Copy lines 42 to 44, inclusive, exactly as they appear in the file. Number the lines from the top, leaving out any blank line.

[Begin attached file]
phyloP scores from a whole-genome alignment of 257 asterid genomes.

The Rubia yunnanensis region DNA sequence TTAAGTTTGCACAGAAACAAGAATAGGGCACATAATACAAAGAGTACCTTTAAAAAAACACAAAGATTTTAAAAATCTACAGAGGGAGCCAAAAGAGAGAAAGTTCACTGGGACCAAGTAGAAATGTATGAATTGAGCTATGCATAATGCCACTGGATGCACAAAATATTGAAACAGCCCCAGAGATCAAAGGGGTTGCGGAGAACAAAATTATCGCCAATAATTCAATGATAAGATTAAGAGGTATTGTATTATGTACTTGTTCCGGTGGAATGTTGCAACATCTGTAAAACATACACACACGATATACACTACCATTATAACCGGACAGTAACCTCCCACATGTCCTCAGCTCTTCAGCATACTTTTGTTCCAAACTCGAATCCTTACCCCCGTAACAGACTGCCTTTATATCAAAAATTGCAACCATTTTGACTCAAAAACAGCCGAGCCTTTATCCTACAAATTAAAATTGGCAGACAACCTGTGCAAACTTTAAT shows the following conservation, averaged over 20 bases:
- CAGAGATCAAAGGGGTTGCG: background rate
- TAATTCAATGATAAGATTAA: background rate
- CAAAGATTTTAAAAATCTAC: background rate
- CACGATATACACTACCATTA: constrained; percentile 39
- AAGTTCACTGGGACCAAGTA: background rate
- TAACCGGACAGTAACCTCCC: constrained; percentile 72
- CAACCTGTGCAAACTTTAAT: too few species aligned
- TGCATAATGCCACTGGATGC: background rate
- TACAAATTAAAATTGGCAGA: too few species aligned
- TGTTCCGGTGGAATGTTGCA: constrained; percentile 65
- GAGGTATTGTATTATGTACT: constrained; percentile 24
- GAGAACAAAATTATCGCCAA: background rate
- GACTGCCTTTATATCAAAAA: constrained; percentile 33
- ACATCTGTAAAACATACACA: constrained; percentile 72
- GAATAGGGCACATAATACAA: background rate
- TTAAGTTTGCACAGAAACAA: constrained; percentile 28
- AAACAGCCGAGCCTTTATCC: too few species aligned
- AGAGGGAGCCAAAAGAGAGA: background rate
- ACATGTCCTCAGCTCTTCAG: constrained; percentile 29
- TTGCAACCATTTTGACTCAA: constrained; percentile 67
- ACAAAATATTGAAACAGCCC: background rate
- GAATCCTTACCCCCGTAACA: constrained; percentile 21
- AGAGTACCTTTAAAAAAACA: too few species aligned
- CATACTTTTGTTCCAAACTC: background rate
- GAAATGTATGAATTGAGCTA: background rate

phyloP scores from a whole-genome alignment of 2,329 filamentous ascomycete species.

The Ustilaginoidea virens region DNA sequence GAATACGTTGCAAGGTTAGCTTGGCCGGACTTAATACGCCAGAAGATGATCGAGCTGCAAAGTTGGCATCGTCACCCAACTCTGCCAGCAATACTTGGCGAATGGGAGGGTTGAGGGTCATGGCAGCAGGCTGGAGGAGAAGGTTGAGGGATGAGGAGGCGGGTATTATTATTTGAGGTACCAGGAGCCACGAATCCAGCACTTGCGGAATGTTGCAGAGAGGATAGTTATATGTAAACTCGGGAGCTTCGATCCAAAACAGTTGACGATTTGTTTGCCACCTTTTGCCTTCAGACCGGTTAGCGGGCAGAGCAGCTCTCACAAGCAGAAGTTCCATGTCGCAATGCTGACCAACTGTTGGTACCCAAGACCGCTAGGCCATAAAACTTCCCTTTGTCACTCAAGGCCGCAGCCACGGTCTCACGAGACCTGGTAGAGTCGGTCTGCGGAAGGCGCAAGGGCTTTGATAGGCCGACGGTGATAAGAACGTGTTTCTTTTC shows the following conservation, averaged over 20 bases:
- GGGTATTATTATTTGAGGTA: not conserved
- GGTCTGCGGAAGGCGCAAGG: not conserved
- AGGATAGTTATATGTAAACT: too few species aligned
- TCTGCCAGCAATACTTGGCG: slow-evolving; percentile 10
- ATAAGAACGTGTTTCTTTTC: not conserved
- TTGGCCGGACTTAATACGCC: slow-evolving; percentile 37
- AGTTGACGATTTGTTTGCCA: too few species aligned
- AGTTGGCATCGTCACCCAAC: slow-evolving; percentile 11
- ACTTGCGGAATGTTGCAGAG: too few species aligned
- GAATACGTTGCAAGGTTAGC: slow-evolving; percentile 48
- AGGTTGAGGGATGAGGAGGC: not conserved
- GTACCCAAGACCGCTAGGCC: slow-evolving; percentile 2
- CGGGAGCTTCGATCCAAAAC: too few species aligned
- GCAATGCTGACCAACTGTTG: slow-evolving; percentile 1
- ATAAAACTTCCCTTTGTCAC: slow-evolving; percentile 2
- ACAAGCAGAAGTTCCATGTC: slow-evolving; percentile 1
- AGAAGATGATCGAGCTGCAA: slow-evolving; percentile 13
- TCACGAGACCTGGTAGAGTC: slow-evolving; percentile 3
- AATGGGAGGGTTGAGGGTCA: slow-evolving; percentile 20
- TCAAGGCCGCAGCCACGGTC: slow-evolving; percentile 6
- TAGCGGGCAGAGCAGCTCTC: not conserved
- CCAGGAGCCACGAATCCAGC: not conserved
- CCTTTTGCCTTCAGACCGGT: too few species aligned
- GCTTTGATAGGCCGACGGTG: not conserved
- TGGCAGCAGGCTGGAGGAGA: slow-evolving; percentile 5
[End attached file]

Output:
- CGGGAGCTTCGATCCAAAAC: too few species aligned
- GCAATGCTGACCAACTGTTG: slow-evolving; percentile 1
- ATAAAACTTCCCTTTGTCAC: slow-evolving; percentile 2